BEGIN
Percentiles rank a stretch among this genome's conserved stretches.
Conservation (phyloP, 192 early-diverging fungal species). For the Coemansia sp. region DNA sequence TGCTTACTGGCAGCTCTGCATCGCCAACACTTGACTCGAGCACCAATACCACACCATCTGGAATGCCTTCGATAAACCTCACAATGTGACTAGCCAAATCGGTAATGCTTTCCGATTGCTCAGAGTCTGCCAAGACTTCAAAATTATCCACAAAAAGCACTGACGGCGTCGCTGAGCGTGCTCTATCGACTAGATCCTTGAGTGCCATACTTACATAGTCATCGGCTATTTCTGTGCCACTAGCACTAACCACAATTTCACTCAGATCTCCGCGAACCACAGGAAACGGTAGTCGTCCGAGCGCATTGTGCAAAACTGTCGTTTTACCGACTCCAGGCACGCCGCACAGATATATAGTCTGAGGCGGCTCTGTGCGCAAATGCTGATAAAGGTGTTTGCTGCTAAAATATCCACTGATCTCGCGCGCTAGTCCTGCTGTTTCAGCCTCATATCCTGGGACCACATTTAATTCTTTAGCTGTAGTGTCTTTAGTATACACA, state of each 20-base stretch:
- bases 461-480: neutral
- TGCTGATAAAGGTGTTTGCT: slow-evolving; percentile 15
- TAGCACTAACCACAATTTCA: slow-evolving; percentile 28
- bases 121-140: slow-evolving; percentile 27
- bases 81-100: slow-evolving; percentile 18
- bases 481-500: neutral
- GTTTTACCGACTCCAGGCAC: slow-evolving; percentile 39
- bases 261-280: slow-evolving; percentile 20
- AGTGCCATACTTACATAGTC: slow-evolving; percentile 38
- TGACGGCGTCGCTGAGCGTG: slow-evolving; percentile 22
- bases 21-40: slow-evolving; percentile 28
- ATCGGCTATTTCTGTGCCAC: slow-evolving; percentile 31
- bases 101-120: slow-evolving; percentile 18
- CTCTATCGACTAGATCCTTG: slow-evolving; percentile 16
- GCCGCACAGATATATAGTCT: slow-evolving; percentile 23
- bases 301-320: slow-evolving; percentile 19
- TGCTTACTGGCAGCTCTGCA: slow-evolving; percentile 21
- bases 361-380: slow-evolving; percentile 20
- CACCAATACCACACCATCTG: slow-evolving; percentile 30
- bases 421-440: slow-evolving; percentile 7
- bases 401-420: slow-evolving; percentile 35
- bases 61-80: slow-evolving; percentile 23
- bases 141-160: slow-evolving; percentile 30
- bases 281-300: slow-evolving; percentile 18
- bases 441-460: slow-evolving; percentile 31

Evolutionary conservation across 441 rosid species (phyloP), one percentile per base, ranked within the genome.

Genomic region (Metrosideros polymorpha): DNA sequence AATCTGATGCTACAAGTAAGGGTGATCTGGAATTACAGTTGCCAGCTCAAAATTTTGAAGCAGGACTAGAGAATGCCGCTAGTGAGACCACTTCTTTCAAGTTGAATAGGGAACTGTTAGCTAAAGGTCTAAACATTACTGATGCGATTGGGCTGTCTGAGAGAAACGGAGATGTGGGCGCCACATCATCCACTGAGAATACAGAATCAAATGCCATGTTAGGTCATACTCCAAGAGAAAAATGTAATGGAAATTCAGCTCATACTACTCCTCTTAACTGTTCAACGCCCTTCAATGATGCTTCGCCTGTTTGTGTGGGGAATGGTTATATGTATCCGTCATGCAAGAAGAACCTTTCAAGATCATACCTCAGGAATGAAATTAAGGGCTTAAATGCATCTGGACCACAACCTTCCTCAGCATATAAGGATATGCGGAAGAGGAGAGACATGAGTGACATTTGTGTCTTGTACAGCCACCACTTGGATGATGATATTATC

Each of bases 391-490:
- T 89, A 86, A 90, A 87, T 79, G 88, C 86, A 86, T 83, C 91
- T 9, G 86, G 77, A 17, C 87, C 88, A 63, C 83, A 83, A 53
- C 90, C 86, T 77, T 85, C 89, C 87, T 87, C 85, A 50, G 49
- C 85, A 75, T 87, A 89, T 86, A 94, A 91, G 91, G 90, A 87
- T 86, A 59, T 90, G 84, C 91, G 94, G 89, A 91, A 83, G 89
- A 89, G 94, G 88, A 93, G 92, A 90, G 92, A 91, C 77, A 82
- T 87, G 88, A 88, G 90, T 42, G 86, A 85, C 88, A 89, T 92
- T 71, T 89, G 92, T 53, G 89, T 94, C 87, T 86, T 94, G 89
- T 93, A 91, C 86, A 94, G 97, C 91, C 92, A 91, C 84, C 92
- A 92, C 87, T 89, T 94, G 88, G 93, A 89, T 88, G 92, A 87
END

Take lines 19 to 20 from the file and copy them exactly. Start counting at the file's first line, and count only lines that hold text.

- TGCTTACTGGCAGCTCTGCA: slow-evolving; percentile 21
- bases 361-380: slow-evolving; percentile 20